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Semi-structured questionnaires and written narrative descriptions for the Suicide Data Bank project.
26 therapists (81% men) who had treated patients who committed suicide. The therapists (21 psychiatrists, 4 psychologists, and 1 psychiatric social worker) had seen the patient for ≥6 visits (treatment ranged from 3–48 mo [median 12 mo]) and had had some contact with the patient in the 2 months before the suicide.
Therapists completed a 15–20 page narrative description of the case, demographic and psychodynamic questionnaires, and a semistructured questionnaire that asked about the therapists' reactions. Therapists discussed their cases and their reactions with study authors at a day long workshop.
7 main emotional reactions were reported. Shock or disbelief: many therapists reported they felt either shock or disbelief when they learnt about the suicide. Some therapists were unaware that patients were acutely suicidal. Others were aware of their patients' suicidal crisis but still felt shock or disbelief. Grief: the most frequent emotional response was a sense of grief. For some the grief was long lasting and pervasive. Guilt: many therapists expressed guilt, and a few reported that their guilt was reflected in their dreams or fantasies. Fear of blame or reprisal: many therapists reported that they were afraid of being blamed for the suicide and some were especially afraid of being sued. Anger and betrayal: therapists indicated that anger was one of their main emotional reactions to their patients' suicides; most saw their anger as a result of being rejected as a therapist by the patient. A few felt a sense of betrayal. Self doubt or inadequacy: therapists felt the experience led to a loss of confidence in their therapeutic abilities. They reported feelings of inadequacy and self doubt. Veteran therapists had thought their professional experience would protect them from fear and doubt, and they were disturbed to find it did not. Shame or embarrassment: some therapists reported feeling shame or embarrassment.
Overall, therapists reported receiving adequate support from their colleagues. Therapists felt less isolated when colleagues and supervisors were supportive, particularly when they shared their own experiences with the suicide of a patient. Several therapists who were seeing patients as part of training were troubled by insensitive and unsupportive institutions that impeded their adjustment to the suicide. Most therapists had contact with the patients' relatives and were frequently relieved that the relatives did not blame them; often the relatives thanked the therapist for the help that had been provided. All therapists indicated that they were now more aware of the possibility of suicide in their current practice.
Therapists who had treated patients who committed suicide expressed a wide range of emotional responses. Support from colleagues and supervisors was helpful, and they were more aware of the possibility of suicide in their current practice.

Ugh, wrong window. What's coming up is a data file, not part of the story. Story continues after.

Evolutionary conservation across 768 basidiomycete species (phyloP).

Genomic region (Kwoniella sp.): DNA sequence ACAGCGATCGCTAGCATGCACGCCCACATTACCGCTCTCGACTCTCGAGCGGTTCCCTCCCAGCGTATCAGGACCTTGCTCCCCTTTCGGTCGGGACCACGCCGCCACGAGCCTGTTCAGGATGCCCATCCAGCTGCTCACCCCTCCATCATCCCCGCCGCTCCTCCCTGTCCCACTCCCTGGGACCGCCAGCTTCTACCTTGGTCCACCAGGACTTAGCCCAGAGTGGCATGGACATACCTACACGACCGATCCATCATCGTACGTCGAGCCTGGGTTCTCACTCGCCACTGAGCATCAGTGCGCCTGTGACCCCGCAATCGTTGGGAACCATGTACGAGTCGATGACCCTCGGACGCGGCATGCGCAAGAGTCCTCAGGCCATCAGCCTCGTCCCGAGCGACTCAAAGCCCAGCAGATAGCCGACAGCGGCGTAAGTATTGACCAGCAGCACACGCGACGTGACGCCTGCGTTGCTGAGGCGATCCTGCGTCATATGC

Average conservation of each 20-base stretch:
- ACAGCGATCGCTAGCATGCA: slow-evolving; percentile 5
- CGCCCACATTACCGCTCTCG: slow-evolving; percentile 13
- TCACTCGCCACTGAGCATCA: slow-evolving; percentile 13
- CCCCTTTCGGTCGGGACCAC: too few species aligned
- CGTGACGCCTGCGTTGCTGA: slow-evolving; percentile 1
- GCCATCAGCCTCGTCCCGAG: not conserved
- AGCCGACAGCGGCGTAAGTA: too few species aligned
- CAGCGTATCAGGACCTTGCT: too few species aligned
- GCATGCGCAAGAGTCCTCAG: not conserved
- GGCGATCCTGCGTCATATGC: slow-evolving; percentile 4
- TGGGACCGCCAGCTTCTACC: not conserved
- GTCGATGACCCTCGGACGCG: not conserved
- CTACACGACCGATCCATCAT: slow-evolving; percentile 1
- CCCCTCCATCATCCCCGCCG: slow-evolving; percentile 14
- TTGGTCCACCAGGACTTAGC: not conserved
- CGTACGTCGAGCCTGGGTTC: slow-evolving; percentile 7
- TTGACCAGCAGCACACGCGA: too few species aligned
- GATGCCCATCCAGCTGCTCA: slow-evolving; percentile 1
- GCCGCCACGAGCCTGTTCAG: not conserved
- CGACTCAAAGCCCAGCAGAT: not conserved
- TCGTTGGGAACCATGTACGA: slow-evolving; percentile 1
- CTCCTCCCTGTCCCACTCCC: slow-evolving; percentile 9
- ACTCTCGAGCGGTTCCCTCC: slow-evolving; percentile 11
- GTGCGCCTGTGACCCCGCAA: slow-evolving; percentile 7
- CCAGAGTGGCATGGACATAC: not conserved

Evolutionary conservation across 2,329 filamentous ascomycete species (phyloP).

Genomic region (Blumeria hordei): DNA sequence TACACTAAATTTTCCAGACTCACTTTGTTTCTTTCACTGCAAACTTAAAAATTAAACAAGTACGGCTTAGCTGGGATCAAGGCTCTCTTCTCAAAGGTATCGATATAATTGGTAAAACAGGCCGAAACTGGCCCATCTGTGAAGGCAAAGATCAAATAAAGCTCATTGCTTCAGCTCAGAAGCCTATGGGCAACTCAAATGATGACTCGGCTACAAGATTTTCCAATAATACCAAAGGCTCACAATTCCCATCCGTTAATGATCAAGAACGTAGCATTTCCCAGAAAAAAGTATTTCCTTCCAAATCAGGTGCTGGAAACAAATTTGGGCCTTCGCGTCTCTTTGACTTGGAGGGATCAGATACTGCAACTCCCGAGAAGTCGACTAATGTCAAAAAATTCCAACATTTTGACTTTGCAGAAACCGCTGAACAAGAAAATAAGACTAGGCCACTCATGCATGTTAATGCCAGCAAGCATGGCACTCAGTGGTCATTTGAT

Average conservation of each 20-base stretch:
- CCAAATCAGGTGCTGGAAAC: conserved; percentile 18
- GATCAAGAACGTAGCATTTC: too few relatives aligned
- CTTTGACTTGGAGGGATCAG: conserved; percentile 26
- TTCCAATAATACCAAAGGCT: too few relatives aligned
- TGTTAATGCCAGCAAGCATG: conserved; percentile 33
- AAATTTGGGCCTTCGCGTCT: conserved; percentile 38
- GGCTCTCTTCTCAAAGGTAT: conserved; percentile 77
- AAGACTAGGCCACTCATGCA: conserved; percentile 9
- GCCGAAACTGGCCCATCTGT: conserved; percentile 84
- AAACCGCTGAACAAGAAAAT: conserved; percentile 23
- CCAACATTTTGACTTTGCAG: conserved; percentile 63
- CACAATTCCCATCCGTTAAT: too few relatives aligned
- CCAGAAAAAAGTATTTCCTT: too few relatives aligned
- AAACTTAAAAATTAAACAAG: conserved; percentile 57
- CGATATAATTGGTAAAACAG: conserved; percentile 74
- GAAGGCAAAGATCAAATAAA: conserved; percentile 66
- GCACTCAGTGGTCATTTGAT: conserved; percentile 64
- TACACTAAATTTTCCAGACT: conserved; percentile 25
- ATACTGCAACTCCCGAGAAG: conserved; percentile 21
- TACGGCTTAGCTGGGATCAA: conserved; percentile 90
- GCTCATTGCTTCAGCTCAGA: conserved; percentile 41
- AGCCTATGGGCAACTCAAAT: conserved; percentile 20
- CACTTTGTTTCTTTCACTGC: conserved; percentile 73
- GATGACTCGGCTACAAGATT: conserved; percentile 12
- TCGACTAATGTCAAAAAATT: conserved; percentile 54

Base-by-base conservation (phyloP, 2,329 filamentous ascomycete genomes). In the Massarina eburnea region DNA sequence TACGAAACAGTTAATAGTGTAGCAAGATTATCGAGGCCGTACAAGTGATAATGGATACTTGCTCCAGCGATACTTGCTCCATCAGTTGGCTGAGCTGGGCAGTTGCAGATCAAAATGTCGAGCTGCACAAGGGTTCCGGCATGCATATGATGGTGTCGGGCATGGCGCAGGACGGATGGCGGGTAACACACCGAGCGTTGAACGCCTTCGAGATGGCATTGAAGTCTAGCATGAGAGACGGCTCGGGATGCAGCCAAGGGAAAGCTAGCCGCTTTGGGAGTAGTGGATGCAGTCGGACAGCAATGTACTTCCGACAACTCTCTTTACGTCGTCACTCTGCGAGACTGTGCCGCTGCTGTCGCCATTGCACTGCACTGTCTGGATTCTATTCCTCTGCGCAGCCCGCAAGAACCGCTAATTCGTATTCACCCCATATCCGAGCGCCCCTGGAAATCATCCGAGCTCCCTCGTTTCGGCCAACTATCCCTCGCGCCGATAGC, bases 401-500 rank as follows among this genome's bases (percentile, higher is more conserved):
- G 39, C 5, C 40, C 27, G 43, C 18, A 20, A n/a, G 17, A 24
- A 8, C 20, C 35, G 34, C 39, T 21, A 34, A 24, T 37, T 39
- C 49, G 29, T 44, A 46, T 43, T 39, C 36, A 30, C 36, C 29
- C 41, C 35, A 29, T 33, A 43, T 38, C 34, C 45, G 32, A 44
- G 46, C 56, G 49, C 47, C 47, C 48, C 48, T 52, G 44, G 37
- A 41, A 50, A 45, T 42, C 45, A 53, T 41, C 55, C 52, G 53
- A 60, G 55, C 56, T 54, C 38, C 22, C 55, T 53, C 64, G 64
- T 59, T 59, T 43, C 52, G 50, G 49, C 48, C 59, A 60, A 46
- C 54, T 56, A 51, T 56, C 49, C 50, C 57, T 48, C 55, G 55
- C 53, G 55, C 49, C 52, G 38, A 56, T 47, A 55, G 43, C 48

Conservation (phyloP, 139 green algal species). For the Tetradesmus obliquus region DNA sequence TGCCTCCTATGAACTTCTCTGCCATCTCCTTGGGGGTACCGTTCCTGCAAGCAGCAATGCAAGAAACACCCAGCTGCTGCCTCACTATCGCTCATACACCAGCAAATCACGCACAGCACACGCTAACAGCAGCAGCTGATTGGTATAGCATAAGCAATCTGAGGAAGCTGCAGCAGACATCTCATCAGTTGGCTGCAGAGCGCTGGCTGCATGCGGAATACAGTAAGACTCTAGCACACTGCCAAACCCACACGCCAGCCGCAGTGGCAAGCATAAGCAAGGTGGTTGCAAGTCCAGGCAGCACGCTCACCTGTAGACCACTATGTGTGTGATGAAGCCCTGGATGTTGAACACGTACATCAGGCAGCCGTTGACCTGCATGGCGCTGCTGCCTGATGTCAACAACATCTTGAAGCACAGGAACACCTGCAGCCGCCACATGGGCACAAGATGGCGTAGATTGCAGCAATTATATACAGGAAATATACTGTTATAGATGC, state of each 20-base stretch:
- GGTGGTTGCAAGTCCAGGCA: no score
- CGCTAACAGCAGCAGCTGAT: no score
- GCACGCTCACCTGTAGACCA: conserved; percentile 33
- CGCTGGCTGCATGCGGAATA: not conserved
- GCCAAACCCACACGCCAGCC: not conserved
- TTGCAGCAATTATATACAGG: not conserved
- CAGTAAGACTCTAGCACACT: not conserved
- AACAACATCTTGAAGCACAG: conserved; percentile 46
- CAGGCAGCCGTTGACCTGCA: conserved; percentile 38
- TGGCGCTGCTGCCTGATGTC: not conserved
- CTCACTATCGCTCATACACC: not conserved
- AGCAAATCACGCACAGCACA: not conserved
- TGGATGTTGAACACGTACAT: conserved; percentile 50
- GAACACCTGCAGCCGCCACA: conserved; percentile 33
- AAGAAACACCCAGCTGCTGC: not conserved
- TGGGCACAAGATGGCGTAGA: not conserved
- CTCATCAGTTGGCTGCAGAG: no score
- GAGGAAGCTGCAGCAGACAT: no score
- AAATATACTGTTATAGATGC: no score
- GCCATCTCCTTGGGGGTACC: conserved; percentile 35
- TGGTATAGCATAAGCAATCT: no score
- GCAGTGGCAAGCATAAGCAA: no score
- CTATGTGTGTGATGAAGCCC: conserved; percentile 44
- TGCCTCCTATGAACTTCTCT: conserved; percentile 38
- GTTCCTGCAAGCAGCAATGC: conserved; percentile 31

Hendin et al have extended the findings of previous surveys of clinicians who have lost patients to suicide.1 Our own survey of Canadian psychiatrists, done as part of the Canadian Psychiatric Association Practice Research Network, supported the findings that the loss of a patient to suicide is a common and traumatic occurrence for the treating psychiatrist. The suicide of a patient during a clinician's training seems to be a particularly traumatic experience. Our survey also highlighted the importance of meeting with the family after the suicide, because this step seems helpful to both the surviving family and the therapist. Hendin et al reported that institutional reviews of suicides were not found to be helpful. In our survey, over 80% of respondents used informal supports; however, less than half of the psychiatrists had taken part in a formal review process. As they describe, a review by an outside and knowledgeable group might meet an important professional need. Without such an opportunity, the loss of a patient to suicide can have a major negative impact on a clinician's clinical practice. For example, one respondent to our survey gave up his inpatient practice after the suicide of one of his inpatients.
Avoidance of the issue of suicide has many complex consequences. Dr Kay Jamison, the author of Night falls fast: understanding suicide2 has articulated how the psychiatric profession has failed to examine and study suicidal behaviour and suicide as the morbidity and mortality resulting from psychiatric illness. Most psychiatric intervention trials commence by excluding suicidal patients from study. Our study of suicide should be similar to the approaches used by cardiologists and oncologists who more freely study the mortality of their major illnesses.
Source of funding: no external funding.
For correspondence: Dr H Hendin, American Foundation for Suicide Prevention, 120 Wall Street, 22nd Floor, New York, NY 10005, USA. Fax +1 212 363 6237.
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